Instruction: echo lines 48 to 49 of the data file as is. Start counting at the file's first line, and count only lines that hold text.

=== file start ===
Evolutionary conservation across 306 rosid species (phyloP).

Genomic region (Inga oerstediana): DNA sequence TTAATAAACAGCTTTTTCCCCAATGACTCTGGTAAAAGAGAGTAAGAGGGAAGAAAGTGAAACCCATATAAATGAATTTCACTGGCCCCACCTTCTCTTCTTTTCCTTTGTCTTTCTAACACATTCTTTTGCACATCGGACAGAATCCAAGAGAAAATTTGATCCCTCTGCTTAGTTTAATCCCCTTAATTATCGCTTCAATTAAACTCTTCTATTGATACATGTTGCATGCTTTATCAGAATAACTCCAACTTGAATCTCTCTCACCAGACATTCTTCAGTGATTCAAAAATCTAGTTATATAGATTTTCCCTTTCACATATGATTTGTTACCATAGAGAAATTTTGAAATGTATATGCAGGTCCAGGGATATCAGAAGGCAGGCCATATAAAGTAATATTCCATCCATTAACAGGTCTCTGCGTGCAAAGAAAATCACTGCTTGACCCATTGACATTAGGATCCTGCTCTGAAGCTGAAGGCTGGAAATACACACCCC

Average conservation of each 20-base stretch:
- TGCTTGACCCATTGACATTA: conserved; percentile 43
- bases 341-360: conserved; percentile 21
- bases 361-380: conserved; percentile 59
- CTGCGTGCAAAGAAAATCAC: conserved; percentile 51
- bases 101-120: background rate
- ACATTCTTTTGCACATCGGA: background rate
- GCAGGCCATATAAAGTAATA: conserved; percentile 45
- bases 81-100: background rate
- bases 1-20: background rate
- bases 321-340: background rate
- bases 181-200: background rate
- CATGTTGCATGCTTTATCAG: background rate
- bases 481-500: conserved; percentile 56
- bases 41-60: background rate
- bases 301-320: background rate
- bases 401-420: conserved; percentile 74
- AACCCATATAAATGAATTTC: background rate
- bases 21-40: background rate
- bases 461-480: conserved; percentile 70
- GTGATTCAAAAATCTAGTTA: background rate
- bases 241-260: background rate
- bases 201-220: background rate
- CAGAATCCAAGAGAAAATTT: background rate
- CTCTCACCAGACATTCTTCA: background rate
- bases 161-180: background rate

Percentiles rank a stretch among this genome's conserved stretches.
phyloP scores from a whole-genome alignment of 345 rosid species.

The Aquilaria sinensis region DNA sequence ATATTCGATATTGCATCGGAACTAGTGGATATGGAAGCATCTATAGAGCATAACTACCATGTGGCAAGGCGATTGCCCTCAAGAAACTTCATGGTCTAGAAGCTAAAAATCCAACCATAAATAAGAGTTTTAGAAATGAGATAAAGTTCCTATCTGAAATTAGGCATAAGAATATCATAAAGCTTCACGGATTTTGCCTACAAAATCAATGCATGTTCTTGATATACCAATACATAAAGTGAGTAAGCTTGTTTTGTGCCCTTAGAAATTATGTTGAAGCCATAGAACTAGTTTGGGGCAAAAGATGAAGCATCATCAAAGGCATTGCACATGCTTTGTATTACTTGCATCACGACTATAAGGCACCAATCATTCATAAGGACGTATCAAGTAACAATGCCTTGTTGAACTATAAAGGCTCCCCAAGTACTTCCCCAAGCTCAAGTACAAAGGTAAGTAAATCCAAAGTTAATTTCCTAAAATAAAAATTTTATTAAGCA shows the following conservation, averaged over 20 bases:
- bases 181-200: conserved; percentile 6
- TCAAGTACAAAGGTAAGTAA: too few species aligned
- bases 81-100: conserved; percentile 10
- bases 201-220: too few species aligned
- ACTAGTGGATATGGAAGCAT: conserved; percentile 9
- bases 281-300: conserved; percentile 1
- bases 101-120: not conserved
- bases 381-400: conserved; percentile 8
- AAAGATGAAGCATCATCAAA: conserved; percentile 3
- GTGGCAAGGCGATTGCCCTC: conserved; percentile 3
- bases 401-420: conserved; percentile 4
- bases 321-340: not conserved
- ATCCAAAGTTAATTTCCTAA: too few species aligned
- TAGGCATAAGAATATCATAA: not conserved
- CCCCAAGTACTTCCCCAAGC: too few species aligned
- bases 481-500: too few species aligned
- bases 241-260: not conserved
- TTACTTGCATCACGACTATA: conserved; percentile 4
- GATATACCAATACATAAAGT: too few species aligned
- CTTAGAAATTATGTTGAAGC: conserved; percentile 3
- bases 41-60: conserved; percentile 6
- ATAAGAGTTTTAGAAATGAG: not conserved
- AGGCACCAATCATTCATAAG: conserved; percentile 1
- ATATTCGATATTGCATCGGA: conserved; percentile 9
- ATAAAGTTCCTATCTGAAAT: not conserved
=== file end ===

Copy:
- bases 241-260: not conserved
- TTACTTGCATCACGACTATA: conserved; percentile 4